and humiliation were evident on Errol Thompson’s face as concerned neighbours lifted him from a wheelchair and took him, through a back door, to the inside of the house from which he had earlier been evicted, so he could be sheltered for the night.

The blind 67-year-old man, whose legs have been amputated, was among 20 senior citizens who were left on the streets of West Bay, Portmore, St Catherine, after bailiffs cleared out a house on Longford Avenue that served as a nursing home.

“This is very strange to me. I have never experienced anything like that before. So, it is new. I am not really used to the ‘lift up’ thing and I am [afraid] of it,” a dejected Thompson told the Jamaica Observer after he was lifted from his wheelchair and placed on a mattress on the floor.

“They pushed me outside,” Thompson said, unable to hide his pain.

“I have no sight and both of my legs are amputated because of diabetes,” he added, noting that his family had been contacted.

The facility has been in operation for about 25 years under the name Pleasant Care Nursing Home, and the Observer learnt that the owner of the house had presented a court order to qut the premises last year.

A woman by the name of Sonia, who oversees the seniors at the home, said they have not been able to find a new house as yet, and as a result were not able to relocate the seniors.

Sonia, along with the elders, were left on the back foot when a bailiff visited the property last Friday and started removing furniture. The bailiff returned Saturday afternoon and completed the removal, leaving all the senior citizens outside. The main gate to the house was padlocked.

When the Observer went to the location Saturday evening, senior citizens were seen seated outside in the dark. A large pile of furniture and appliances was on the sidewalk. Many neighbours peeked through windows.

Sonia, distressed and embarrassed, said she was not given any warning. She contemplated having the lock forcefully removed, but worried about legal ramifications that could follow. Instead, neighbours discovered a narrow walkway that led to an open door at the back of the property. They used it to take the seniors back inside for the night.

The United Nations Principles for Older Persons stipulates that they “should have access to adequate food, water, shelter, clothing and health care through the provision of income, family and community support and self-help”.

The principle, adopted by the UN General Assembly in December 1991 in appreciation of the contribution that older people make to their societies, also states that senior citizens should be able to live in environments that are safe and adaptable to personal preferences and changing capacities.

But those were grossly violated for 65-year-old Walter Blackstock, who has been at the house for four years.

“It started yesterday [Friday], but the final day was today [Saturday] when the bailiff came and took out everything that was in there. They left about 3:00 pm and we were left out here. They locked the gate and went away and we were left out here,” he told the Observer.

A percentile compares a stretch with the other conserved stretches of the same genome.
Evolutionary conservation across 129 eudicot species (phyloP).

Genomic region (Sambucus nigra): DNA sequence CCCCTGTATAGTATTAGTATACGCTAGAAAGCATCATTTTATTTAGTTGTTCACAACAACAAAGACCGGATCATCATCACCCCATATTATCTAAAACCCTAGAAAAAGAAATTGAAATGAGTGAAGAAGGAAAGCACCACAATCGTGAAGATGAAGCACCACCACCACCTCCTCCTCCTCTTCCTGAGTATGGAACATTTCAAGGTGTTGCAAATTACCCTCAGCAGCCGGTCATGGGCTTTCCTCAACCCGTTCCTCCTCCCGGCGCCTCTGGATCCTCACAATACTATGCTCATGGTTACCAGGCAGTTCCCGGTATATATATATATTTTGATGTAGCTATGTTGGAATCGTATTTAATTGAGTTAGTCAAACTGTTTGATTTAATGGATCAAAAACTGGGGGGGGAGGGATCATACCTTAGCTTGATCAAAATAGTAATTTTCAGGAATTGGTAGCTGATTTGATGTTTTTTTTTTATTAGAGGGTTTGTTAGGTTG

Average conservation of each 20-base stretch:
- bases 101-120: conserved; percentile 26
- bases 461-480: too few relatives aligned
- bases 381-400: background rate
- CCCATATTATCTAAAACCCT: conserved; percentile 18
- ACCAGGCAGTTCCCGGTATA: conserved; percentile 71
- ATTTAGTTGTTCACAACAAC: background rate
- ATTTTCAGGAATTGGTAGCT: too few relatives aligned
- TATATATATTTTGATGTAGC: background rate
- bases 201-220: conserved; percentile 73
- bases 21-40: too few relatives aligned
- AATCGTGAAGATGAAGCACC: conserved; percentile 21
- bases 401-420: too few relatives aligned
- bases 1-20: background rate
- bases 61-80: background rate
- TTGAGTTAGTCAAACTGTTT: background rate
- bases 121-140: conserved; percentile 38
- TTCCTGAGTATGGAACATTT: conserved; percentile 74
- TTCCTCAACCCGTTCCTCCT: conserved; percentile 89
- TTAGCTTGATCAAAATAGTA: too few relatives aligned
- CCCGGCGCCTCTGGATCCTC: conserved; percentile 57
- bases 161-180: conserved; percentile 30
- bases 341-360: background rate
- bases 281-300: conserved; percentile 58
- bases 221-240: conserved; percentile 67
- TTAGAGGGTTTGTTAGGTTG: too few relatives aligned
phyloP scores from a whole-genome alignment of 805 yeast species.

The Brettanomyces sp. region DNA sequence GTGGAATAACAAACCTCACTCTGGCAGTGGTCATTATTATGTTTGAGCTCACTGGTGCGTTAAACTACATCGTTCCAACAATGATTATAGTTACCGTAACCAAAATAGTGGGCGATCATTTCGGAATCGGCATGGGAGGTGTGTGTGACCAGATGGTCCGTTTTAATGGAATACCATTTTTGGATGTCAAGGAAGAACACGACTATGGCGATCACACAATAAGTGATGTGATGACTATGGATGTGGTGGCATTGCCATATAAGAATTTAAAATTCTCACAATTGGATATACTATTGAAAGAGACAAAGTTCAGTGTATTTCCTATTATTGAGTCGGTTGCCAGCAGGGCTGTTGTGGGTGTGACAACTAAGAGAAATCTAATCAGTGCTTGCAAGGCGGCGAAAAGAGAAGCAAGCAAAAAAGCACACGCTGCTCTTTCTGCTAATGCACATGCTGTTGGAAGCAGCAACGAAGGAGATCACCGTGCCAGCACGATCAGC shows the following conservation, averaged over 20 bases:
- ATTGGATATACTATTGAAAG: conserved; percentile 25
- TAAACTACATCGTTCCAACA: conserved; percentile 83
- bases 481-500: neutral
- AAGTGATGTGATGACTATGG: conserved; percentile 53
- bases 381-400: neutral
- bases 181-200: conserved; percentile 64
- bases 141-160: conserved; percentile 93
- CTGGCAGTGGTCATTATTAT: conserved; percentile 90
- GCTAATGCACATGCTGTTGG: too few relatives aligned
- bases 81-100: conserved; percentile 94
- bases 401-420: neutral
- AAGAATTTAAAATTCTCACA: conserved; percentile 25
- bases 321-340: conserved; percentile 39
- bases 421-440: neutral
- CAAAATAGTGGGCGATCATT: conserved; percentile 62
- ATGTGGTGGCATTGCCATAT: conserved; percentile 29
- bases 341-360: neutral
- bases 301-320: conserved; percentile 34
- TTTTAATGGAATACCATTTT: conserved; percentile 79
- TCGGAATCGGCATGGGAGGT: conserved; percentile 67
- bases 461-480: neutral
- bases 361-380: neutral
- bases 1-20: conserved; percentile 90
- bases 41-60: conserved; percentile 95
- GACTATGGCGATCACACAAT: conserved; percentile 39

“Some people family members come for them. Well, I didn’t fall in that category. I remain here. They [family] are coming from Clarendon, so it will take a lot of time,” he said, sitting outside on a broken chair about 9:00 pm on Saturday.

However, Blackstock said he felt some amount of relief when he saw neighbours retrieving a mattress so that he and others would have something to sleep on.

“It makes us feel more comfortable because we can lay down. Before this, I didn’t know what the fate would be like tonight,” he said.

A neighbour who asked not to be named, said she couldn’t sit in her home at peace knowing what was happening outside.

“I couldn’t leave them out here. I had to help in any way. A door is open around the back, so we are trying to bring back a mattress inside so they can have something to sleep on for tonight. We can’t make them stay outside like this. It is wrong. Nobody here right now has a relative that is here, and those who have relatives, they came already and took them,” she told the Observer.

“One of the seniors over there I have known her since she has been over there. She has one foot. She is my friend. I can’t leave her outside.”

Carla Gullotta, executive director of Stand up for Jamaica, said the situation demonstrates a lack of humanity.

“We as a group that works with homeless and mentally ill persons, we are deeply concerned that there are people that are extremely fragile, completely alone in a situation which is unacceptable. A solution needs to be found,” Gullotta said.

“In the meantime, we are hoping that the landlord would use some mercy. We are going to see if we can help somehow,” the social activist added.

The situation was brought to the attention of Jamaicans For Justice by the Observer. The group noted that it is willing to provide legal assistance to the operator of the nursing home in having an emergency hold on the eviction until alternative arrangements can be made.

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